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The NI 5624R is protected against excessive temperatures and shuts down in the presence of excessive heat. When the device shuts down, it automatically loads a low-power, nearly empty FPGA image. Any user FPGA program or FPGA I/O stops, and any VI that tries to read or write to the device returns an error.
You can monitor for thermal shutdown using the Read Device Status VI in the Configuration design library, as shown in the sample projects. If a thermal shutdown has occurred, the device also shows an error state in MAX and shows an error if you run the Self-Test.
To recover from thermal shutdown, resolve the excessive temperature and restart the system. Check that the ambient temperature around the chassis is within specifications and that the IF digitizer is receiving proper airflow. Make sure that chassis fans are clean and that filler panels or slot blockers cover any empty slots to maximize cooling airflow. If the chassis has multiple fan speed settings, ensure the fans are set to the highest setting. Position the chassis so that inlet and outlet vents are not obstructed. For more information about optimal chassis positioning, refer to the chassis documentation.
Monitor temperature in your application to detect rising temperatures before they lead to shutdown. To monitor how far the device is from the limit, use the Read Temperature VIs in the Configuration design library, as shown in the sample projects, and select the Thermal Shutdown Margin option. On the NI 5624R, thermal shutdown is based on FPGA temperature, and the Thermal Shutdown Margin is therefore equal to difference between the FPGA Temperature Limit and the FPGA Temperature.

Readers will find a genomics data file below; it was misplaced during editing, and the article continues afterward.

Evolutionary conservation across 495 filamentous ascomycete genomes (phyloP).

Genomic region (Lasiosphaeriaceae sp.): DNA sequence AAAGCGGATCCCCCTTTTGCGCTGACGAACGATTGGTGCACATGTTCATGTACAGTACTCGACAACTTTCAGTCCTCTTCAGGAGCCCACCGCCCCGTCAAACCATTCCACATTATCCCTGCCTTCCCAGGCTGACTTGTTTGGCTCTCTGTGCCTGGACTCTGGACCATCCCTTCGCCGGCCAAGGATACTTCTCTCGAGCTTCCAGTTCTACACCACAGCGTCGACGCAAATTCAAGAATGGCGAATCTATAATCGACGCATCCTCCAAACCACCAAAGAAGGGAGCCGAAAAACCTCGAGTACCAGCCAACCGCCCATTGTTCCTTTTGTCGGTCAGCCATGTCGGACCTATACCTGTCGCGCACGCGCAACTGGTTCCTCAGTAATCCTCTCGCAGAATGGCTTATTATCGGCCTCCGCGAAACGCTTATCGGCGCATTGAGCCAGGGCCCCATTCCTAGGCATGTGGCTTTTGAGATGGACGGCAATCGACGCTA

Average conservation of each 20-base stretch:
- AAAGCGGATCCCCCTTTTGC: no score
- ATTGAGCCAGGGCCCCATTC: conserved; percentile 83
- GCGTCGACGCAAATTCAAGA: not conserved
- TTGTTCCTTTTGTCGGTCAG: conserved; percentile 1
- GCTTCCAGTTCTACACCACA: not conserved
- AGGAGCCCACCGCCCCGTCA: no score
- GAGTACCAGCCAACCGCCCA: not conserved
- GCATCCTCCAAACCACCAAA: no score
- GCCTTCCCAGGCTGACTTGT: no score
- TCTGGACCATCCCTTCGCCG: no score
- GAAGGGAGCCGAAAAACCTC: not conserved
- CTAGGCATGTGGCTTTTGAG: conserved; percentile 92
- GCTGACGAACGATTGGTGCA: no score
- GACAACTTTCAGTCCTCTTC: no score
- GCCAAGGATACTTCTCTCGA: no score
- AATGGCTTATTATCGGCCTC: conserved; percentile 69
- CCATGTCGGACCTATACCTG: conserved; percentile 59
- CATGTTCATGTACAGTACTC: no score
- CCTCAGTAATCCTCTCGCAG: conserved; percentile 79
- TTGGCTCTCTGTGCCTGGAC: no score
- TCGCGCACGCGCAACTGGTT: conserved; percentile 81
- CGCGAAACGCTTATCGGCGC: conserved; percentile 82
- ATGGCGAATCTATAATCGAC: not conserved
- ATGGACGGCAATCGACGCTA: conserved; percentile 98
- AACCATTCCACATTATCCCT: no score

|Note The Device Temperature option in the Read Temperature VIs is for calibration purposes and does not directly affect thermal shutdown.|
Make sure your application has a wide enough thermal shutdown margin to allow for temperature variations between your development environment and deployment environment. The deployed application may run hotter or cooler than in it does in development due to hardware differences or variations in ambient temperature, air flow, chassis positioning, adjacent modules, power consumption, and other factors.